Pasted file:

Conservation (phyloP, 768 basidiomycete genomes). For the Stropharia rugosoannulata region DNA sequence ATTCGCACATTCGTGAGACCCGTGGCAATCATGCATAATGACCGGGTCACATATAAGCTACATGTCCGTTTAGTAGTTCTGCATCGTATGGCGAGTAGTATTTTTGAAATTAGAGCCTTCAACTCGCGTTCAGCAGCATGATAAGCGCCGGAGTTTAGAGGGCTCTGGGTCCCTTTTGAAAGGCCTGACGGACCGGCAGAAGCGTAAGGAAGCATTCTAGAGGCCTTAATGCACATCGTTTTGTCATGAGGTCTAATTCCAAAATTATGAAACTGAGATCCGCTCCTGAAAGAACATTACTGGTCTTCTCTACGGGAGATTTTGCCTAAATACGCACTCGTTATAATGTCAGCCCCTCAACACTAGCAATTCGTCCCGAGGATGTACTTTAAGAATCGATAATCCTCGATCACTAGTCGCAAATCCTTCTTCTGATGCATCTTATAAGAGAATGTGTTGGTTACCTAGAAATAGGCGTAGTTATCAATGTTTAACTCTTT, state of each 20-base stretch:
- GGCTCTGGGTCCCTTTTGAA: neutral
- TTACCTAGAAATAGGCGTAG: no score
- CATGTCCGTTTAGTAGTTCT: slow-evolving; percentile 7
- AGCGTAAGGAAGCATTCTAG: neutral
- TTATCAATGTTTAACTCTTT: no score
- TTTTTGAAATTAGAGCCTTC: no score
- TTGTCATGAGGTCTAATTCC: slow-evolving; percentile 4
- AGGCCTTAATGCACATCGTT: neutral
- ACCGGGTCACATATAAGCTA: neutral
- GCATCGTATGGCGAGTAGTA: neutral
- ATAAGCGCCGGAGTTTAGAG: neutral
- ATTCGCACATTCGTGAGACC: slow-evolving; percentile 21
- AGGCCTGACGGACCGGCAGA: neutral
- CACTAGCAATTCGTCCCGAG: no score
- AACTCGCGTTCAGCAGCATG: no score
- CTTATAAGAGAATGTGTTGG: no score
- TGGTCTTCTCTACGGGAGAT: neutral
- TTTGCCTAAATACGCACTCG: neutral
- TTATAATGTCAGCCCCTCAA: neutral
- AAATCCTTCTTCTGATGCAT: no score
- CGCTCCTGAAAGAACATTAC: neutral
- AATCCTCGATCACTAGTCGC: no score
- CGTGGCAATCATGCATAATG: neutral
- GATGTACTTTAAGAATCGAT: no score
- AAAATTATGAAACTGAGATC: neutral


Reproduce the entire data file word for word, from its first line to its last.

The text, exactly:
Conservation (phyloP, 768 basidiomycete genomes). For the Stropharia rugosoannulata region DNA sequence ATTCGCACATTCGTGAGACCCGTGGCAATCATGCATAATGACCGGGTCACATATAAGCTACATGTCCGTTTAGTAGTTCTGCATCGTATGGCGAGTAGTATTTTTGAAATTAGAGCCTTCAACTCGCGTTCAGCAGCATGATAAGCGCCGGAGTTTAGAGGGCTCTGGGTCCCTTTTGAAAGGCCTGACGGACCGGCAGAAGCGTAAGGAAGCATTCTAGAGGCCTTAATGCACATCGTTTTGTCATGAGGTCTAATTCCAAAATTATGAAACTGAGATCCGCTCCTGAAAGAACATTACTGGTCTTCTCTACGGGAGATTTTGCCTAAATACGCACTCGTTATAATGTCAGCCCCTCAACACTAGCAATTCGTCCCGAGGATGTACTTTAAGAATCGATAATCCTCGATCACTAGTCGCAAATCCTTCTTCTGATGCATCTTATAAGAGAATGTGTTGGTTACCTAGAAATAGGCGTAGTTATCAATGTTTAACTCTTT, state of each 20-base stretch:
- GGCTCTGGGTCCCTTTTGAA: neutral
- TTACCTAGAAATAGGCGTAG: no score
- CATGTCCGTTTAGTAGTTCT: slow-evolving; percentile 7
- AGCGTAAGGAAGCATTCTAG: neutral
- TTATCAATGTTTAACTCTTT: no score
- TTTTTGAAATTAGAGCCTTC: no score
- TTGTCATGAGGTCTAATTCC: slow-evolving; percentile 4
- AGGCCTTAATGCACATCGTT: neutral
- ACCGGGTCACATATAAGCTA: neutral
- GCATCGTATGGCGAGTAGTA: neutral
- ATAAGCGCCGGAGTTTAGAG: neutral
- ATTCGCACATTCGTGAGACC: slow-evolving; percentile 21
- AGGCCTGACGGACCGGCAGA: neutral
- CACTAGCAATTCGTCCCGAG: no score
- AACTCGCGTTCAGCAGCATG: no score
- CTTATAAGAGAATGTGTTGG: no score
- TGGTCTTCTCTACGGGAGAT: neutral
- TTTGCCTAAATACGCACTCG: neutral
- TTATAATGTCAGCCCCTCAA: neutral
- AAATCCTTCTTCTGATGCAT: no score
- CGCTCCTGAAAGAACATTAC: neutral
- AATCCTCGATCACTAGTCGC: no score
- CGTGGCAATCATGCATAATG: neutral
- GATGTACTTTAAGAATCGAT: no score
- AAAATTATGAAACTGAGATC: neutral